Patients were arriving, eager and so thrilled that I was even there. I would tell teenagers and their families what to do during their exams. Families who never drink water. Families who don’t like vegetables. A year later, they would only come back for having gained 10 pounds rather than losing any. Then a patient came in and had lost weight using one of the consumer apps. I could see the value, but noticed that I hadn’t really provided that value. Fortunately, Doximity and Healthtap came calling with counseling roles and a full-time telemedicine offer that I couldn’t refuse. Before I knew it, I was recruiting our team to solve this blind spot in healthcare: the time between visits in which patients go from obesity, prediabetes and prehypertension to a chronic disease on their own whole.

Today there is an app for everything. Wearables are ubiquitous. Mobile consumer health programs, employer-run programs, and payer-run programs are available for patients to improve their health. But where is the primary care provider? We drown in problems and struggle with burnout. We are expected to take responsibility for results, but without any prior training (or tools) to influence health behavior change.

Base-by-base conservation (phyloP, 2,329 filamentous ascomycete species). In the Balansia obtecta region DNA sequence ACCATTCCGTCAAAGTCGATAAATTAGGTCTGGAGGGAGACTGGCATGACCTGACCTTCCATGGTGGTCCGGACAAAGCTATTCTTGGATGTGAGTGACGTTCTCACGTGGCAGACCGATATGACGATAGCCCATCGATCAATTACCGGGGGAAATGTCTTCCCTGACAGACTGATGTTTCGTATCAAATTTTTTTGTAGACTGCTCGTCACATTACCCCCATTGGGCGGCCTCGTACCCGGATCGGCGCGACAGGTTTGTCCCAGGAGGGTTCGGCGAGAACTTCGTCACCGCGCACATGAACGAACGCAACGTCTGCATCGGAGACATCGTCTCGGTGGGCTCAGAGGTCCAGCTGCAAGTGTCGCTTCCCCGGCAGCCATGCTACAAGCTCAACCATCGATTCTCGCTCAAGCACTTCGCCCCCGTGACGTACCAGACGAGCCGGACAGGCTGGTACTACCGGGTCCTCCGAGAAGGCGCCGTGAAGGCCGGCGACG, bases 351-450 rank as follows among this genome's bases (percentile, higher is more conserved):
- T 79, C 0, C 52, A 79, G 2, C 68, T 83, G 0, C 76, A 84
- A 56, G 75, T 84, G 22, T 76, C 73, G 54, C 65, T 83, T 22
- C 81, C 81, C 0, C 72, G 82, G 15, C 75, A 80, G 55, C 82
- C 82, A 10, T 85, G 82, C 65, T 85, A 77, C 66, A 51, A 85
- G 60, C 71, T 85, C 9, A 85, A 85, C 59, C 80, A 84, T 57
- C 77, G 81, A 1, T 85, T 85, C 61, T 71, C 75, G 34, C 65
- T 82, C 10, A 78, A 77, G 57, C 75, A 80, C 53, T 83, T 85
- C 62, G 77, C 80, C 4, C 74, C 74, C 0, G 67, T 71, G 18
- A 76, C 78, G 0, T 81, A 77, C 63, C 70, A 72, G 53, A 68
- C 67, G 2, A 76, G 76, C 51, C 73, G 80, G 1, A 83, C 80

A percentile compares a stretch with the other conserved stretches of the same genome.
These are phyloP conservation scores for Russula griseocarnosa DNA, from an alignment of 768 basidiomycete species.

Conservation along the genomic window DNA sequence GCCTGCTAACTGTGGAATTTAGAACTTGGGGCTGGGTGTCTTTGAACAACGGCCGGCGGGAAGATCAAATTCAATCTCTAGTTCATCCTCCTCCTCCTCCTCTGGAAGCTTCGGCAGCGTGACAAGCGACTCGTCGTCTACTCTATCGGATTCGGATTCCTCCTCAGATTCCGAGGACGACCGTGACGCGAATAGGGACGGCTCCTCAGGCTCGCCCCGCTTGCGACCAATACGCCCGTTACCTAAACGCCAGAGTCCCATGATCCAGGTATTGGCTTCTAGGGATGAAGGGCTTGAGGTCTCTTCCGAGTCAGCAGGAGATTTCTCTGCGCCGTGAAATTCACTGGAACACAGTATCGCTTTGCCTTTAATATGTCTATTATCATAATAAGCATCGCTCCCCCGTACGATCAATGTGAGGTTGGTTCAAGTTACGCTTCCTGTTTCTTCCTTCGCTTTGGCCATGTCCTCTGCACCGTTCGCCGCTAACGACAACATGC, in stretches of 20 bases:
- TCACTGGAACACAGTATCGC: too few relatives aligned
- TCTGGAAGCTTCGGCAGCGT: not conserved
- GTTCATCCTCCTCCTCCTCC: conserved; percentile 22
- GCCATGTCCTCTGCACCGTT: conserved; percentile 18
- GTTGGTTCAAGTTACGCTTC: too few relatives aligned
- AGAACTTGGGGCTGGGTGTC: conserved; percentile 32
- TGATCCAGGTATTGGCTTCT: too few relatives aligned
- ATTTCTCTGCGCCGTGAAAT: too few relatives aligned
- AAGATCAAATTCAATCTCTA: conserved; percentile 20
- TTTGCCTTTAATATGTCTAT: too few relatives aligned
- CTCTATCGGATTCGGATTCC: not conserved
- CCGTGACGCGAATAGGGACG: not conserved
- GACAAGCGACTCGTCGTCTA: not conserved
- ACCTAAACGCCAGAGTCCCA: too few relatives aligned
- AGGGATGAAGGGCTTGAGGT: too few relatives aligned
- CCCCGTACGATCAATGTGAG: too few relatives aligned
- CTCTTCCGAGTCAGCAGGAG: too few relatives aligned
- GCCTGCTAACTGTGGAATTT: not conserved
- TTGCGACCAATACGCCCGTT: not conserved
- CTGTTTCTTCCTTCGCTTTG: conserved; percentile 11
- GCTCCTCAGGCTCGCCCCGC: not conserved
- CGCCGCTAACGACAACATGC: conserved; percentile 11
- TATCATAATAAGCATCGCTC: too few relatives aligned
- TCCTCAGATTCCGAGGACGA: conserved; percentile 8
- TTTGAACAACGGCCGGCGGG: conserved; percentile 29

Robert Wilson, MD, succinctly laid out his problem in this recent episode of the Startup Health Now podcast. Medical practices are inherently reactive, and the challenge of building proactivity into this system is a top priority:

“Many primary care providers are unhappy with the status quo. We don’t like the fact that we have to wait until someone is sick to really pass on our clinical judgment. So we would like to find ways to integrate prevention and harm reduction and all of those things into our daily practice. Especially family medicine. We take care of the whole family. When we give our advice, it affects the whole family. So if we have a system of apps or integrations that will allow us to deliver that information faster, it will be something much more meaningful. »